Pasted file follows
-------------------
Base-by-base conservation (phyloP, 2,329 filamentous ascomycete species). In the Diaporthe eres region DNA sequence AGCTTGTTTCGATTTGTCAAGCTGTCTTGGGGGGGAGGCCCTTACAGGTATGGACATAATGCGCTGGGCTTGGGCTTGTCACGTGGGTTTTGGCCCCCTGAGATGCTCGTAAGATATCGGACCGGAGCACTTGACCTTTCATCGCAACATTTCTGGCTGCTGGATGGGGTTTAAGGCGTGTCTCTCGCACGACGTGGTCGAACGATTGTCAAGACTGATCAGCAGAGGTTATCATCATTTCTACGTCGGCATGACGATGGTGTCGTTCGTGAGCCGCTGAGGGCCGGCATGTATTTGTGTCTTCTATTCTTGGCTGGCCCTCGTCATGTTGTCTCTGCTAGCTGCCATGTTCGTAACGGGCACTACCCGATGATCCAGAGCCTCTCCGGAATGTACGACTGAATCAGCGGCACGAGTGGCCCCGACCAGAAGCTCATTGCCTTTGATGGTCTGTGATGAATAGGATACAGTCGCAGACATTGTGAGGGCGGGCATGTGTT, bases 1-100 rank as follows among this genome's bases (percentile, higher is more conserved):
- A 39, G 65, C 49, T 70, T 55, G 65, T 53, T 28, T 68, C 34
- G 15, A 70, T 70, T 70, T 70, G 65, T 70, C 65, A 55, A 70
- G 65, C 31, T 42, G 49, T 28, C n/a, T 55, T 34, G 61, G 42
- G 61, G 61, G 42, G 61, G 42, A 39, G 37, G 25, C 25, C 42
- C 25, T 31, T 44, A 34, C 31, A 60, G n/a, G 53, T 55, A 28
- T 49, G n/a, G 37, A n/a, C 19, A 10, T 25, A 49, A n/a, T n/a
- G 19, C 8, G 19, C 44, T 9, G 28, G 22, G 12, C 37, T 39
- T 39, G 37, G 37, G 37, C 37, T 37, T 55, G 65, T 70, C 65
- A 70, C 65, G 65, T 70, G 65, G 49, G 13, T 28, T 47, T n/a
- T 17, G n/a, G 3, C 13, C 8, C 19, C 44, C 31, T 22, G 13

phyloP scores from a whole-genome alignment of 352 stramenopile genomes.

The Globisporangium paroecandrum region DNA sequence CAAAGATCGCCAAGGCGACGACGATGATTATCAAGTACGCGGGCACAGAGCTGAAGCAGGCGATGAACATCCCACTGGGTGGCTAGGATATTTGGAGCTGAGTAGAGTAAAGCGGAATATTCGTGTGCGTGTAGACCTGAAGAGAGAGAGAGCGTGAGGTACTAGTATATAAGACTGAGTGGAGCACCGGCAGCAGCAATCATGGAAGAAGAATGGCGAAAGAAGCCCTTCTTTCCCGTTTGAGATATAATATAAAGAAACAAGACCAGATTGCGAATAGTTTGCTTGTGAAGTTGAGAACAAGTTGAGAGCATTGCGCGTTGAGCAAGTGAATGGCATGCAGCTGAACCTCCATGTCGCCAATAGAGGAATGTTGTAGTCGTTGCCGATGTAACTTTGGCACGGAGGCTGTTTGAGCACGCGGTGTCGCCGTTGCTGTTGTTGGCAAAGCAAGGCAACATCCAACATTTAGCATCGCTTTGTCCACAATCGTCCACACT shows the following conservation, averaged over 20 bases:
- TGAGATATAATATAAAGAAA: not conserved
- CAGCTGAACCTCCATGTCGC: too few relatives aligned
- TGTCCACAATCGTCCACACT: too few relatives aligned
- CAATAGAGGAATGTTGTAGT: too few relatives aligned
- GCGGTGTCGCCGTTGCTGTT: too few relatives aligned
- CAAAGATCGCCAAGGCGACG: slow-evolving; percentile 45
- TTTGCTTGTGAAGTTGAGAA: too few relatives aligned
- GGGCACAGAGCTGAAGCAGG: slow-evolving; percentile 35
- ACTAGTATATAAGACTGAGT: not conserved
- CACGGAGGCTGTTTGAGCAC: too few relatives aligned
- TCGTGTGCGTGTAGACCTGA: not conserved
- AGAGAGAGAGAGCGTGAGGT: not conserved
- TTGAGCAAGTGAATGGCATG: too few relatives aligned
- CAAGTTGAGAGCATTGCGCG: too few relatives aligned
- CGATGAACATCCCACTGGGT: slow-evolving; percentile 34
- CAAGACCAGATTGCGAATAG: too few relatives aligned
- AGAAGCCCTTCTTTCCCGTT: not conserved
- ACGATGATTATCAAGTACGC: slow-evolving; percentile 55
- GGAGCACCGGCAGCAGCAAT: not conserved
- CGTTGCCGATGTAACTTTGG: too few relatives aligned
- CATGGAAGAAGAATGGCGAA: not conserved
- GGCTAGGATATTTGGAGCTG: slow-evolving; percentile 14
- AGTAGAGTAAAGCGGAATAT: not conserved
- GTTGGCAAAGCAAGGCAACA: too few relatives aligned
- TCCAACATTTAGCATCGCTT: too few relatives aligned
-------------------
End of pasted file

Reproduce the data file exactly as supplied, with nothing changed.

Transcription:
Base-by-base conservation (phyloP, 2,329 filamentous ascomycete species). In the Diaporthe eres region DNA sequence AGCTTGTTTCGATTTGTCAAGCTGTCTTGGGGGGGAGGCCCTTACAGGTATGGACATAATGCGCTGGGCTTGGGCTTGTCACGTGGGTTTTGGCCCCCTGAGATGCTCGTAAGATATCGGACCGGAGCACTTGACCTTTCATCGCAACATTTCTGGCTGCTGGATGGGGTTTAAGGCGTGTCTCTCGCACGACGTGGTCGAACGATTGTCAAGACTGATCAGCAGAGGTTATCATCATTTCTACGTCGGCATGACGATGGTGTCGTTCGTGAGCCGCTGAGGGCCGGCATGTATTTGTGTCTTCTATTCTTGGCTGGCCCTCGTCATGTTGTCTCTGCTAGCTGCCATGTTCGTAACGGGCACTACCCGATGATCCAGAGCCTCTCCGGAATGTACGACTGAATCAGCGGCACGAGTGGCCCCGACCAGAAGCTCATTGCCTTTGATGGTCTGTGATGAATAGGATACAGTCGCAGACATTGTGAGGGCGGGCATGTGTT, bases 1-100 rank as follows among this genome's bases (percentile, higher is more conserved):
- A 39, G 65, C 49, T 70, T 55, G 65, T 53, T 28, T 68, C 34
- G 15, A 70, T 70, T 70, T 70, G 65, T 70, C 65, A 55, A 70
- G 65, C 31, T 42, G 49, T 28, C n/a, T 55, T 34, G 61, G 42
- G 61, G 61, G 42, G 61, G 42, A 39, G 37, G 25, C 25, C 42
- C 25, T 31, T 44, A 34, C 31, A 60, G n/a, G 53, T 55, A 28
- T 49, G n/a, G 37, A n/a, C 19, A 10, T 25, A 49, A n/a, T n/a
- G 19, C 8, G 19, C 44, T 9, G 28, G 22, G 12, C 37, T 39
- T 39, G 37, G 37, G 37, C 37, T 37, T 55, G 65, T 70, C 65
- A 70, C 65, G 65, T 70, G 65, G 49, G 13, T 28, T 47, T n/a
- T 17, G n/a, G 3, C 13, C 8, C 19, C 44, C 31, T 22, G 13

phyloP scores from a whole-genome alignment of 352 stramenopile genomes.

The Globisporangium paroecandrum region DNA sequence CAAAGATCGCCAAGGCGACGACGATGATTATCAAGTACGCGGGCACAGAGCTGAAGCAGGCGATGAACATCCCACTGGGTGGCTAGGATATTTGGAGCTGAGTAGAGTAAAGCGGAATATTCGTGTGCGTGTAGACCTGAAGAGAGAGAGAGCGTGAGGTACTAGTATATAAGACTGAGTGGAGCACCGGCAGCAGCAATCATGGAAGAAGAATGGCGAAAGAAGCCCTTCTTTCCCGTTTGAGATATAATATAAAGAAACAAGACCAGATTGCGAATAGTTTGCTTGTGAAGTTGAGAACAAGTTGAGAGCATTGCGCGTTGAGCAAGTGAATGGCATGCAGCTGAACCTCCATGTCGCCAATAGAGGAATGTTGTAGTCGTTGCCGATGTAACTTTGGCACGGAGGCTGTTTGAGCACGCGGTGTCGCCGTTGCTGTTGTTGGCAAAGCAAGGCAACATCCAACATTTAGCATCGCTTTGTCCACAATCGTCCACACT shows the following conservation, averaged over 20 bases:
- TGAGATATAATATAAAGAAA: not conserved
- CAGCTGAACCTCCATGTCGC: too few relatives aligned
- TGTCCACAATCGTCCACACT: too few relatives aligned
- CAATAGAGGAATGTTGTAGT: too few relatives aligned
- GCGGTGTCGCCGTTGCTGTT: too few relatives aligned
- CAAAGATCGCCAAGGCGACG: slow-evolving; percentile 45
- TTTGCTTGTGAAGTTGAGAA: too few relatives aligned
- GGGCACAGAGCTGAAGCAGG: slow-evolving; percentile 35
- ACTAGTATATAAGACTGAGT: not conserved
- CACGGAGGCTGTTTGAGCAC: too few relatives aligned
- TCGTGTGCGTGTAGACCTGA: not conserved
- AGAGAGAGAGAGCGTGAGGT: not conserved
- TTGAGCAAGTGAATGGCATG: too few relatives aligned
- CAAGTTGAGAGCATTGCGCG: too few relatives aligned
- CGATGAACATCCCACTGGGT: slow-evolving; percentile 34
- CAAGACCAGATTGCGAATAG: too few relatives aligned
- AGAAGCCCTTCTTTCCCGTT: not conserved
- ACGATGATTATCAAGTACGC: slow-evolving; percentile 55
- GGAGCACCGGCAGCAGCAAT: not conserved
- CGTTGCCGATGTAACTTTGG: too few relatives aligned
- CATGGAAGAAGAATGGCGAA: not conserved
- GGCTAGGATATTTGGAGCTG: slow-evolving; percentile 14
- AGTAGAGTAAAGCGGAATAT: not conserved
- GTTGGCAAAGCAAGGCAACA: too few relatives aligned
- TCCAACATTTAGCATCGCTT: too few relatives aligned